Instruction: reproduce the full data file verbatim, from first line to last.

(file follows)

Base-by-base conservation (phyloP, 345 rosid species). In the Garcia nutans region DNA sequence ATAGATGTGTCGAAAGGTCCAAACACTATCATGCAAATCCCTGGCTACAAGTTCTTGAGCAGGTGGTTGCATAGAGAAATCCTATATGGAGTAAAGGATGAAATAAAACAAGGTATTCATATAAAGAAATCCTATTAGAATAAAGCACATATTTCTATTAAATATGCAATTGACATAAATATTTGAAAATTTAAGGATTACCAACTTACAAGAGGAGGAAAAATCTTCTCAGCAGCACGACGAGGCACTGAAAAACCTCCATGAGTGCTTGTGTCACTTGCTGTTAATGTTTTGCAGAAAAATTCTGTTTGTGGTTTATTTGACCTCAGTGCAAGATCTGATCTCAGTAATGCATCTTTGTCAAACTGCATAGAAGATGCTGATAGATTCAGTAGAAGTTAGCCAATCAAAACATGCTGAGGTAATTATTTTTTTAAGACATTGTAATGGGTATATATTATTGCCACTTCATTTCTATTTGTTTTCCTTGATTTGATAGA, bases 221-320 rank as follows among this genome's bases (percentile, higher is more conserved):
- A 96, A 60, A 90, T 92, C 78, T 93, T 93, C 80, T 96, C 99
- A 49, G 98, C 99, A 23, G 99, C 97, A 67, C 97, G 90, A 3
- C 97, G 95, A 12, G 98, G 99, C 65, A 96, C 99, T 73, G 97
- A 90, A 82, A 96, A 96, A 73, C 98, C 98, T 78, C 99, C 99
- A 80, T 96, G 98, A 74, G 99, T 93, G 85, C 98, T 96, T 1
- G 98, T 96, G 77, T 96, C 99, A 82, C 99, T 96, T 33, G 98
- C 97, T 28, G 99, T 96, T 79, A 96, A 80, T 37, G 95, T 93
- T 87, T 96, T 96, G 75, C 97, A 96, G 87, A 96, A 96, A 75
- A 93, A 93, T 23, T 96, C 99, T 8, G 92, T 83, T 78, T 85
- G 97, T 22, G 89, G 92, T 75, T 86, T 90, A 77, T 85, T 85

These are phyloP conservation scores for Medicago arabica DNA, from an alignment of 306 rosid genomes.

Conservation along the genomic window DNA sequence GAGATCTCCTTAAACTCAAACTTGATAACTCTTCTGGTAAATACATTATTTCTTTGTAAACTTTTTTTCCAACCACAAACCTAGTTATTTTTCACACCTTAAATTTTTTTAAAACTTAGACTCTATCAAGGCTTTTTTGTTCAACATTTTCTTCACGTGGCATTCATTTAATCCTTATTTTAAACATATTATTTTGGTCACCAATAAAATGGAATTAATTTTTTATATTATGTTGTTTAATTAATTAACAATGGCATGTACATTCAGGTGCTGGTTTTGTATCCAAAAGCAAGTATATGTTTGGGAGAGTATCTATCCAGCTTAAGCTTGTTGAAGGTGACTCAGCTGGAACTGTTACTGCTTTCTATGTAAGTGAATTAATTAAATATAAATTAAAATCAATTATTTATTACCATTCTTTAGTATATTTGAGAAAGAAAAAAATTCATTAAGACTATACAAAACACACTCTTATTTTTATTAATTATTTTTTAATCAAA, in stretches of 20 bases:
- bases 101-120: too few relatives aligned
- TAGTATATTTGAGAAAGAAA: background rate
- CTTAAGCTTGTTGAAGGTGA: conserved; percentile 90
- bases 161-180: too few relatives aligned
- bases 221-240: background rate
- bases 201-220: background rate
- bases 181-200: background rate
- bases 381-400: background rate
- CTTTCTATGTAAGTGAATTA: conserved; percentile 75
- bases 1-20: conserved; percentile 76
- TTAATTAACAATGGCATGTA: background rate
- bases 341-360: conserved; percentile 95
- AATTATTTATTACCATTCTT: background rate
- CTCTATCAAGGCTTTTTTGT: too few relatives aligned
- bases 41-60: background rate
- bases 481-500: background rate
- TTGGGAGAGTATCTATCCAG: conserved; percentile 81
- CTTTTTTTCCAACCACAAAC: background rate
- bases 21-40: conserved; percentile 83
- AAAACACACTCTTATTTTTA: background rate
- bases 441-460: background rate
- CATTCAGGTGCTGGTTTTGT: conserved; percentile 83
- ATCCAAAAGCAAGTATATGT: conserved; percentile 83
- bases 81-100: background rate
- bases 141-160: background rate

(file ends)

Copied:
Base-by-base conservation (phyloP, 345 rosid species). In the Garcia nutans region DNA sequence ATAGATGTGTCGAAAGGTCCAAACACTATCATGCAAATCCCTGGCTACAAGTTCTTGAGCAGGTGGTTGCATAGAGAAATCCTATATGGAGTAAAGGATGAAATAAAACAAGGTATTCATATAAAGAAATCCTATTAGAATAAAGCACATATTTCTATTAAATATGCAATTGACATAAATATTTGAAAATTTAAGGATTACCAACTTACAAGAGGAGGAAAAATCTTCTCAGCAGCACGACGAGGCACTGAAAAACCTCCATGAGTGCTTGTGTCACTTGCTGTTAATGTTTTGCAGAAAAATTCTGTTTGTGGTTTATTTGACCTCAGTGCAAGATCTGATCTCAGTAATGCATCTTTGTCAAACTGCATAGAAGATGCTGATAGATTCAGTAGAAGTTAGCCAATCAAAACATGCTGAGGTAATTATTTTTTTAAGACATTGTAATGGGTATATATTATTGCCACTTCATTTCTATTTGTTTTCCTTGATTTGATAGA, bases 221-320 rank as follows among this genome's bases (percentile, higher is more conserved):
- A 96, A 60, A 90, T 92, C 78, T 93, T 93, C 80, T 96, C 99
- A 49, G 98, C 99, A 23, G 99, C 97, A 67, C 97, G 90, A 3
- C 97, G 95, A 12, G 98, G 99, C 65, A 96, C 99, T 73, G 97
- A 90, A 82, A 96, A 96, A 73, C 98, C 98, T 78, C 99, C 99
- A 80, T 96, G 98, A 74, G 99, T 93, G 85, C 98, T 96, T 1
- G 98, T 96, G 77, T 96, C 99, A 82, C 99, T 96, T 33, G 98
- C 97, T 28, G 99, T 96, T 79, A 96, A 80, T 37, G 95, T 93
- T 87, T 96, T 96, G 75, C 97, A 96, G 87, A 96, A 96, A 75
- A 93, A 93, T 23, T 96, C 99, T 8, G 92, T 83, T 78, T 85
- G 97, T 22, G 89, G 92, T 75, T 86, T 90, A 77, T 85, T 85

These are phyloP conservation scores for Medicago arabica DNA, from an alignment of 306 rosid genomes.

Conservation along the genomic window DNA sequence GAGATCTCCTTAAACTCAAACTTGATAACTCTTCTGGTAAATACATTATTTCTTTGTAAACTTTTTTTCCAACCACAAACCTAGTTATTTTTCACACCTTAAATTTTTTTAAAACTTAGACTCTATCAAGGCTTTTTTGTTCAACATTTTCTTCACGTGGCATTCATTTAATCCTTATTTTAAACATATTATTTTGGTCACCAATAAAATGGAATTAATTTTTTATATTATGTTGTTTAATTAATTAACAATGGCATGTACATTCAGGTGCTGGTTTTGTATCCAAAAGCAAGTATATGTTTGGGAGAGTATCTATCCAGCTTAAGCTTGTTGAAGGTGACTCAGCTGGAACTGTTACTGCTTTCTATGTAAGTGAATTAATTAAATATAAATTAAAATCAATTATTTATTACCATTCTTTAGTATATTTGAGAAAGAAAAAAATTCATTAAGACTATACAAAACACACTCTTATTTTTATTAATTATTTTTTAATCAAA, in stretches of 20 bases:
- bases 101-120: too few relatives aligned
- TAGTATATTTGAGAAAGAAA: background rate
- CTTAAGCTTGTTGAAGGTGA: conserved; percentile 90
- bases 161-180: too few relatives aligned
- bases 221-240: background rate
- bases 201-220: background rate
- bases 181-200: background rate
- bases 381-400: background rate
- CTTTCTATGTAAGTGAATTA: conserved; percentile 75
- bases 1-20: conserved; percentile 76
- TTAATTAACAATGGCATGTA: background rate
- bases 341-360: conserved; percentile 95
- AATTATTTATTACCATTCTT: background rate
- CTCTATCAAGGCTTTTTTGT: too few relatives aligned
- bases 41-60: background rate
- bases 481-500: background rate
- TTGGGAGAGTATCTATCCAG: conserved; percentile 81
- CTTTTTTTCCAACCACAAAC: background rate
- bases 21-40: conserved; percentile 83
- AAAACACACTCTTATTTTTA: background rate
- bases 441-460: background rate
- CATTCAGGTGCTGGTTTTGT: conserved; percentile 83
- ATCCAAAAGCAAGTATATGT: conserved; percentile 83
- bases 81-100: background rate
- bases 141-160: background rate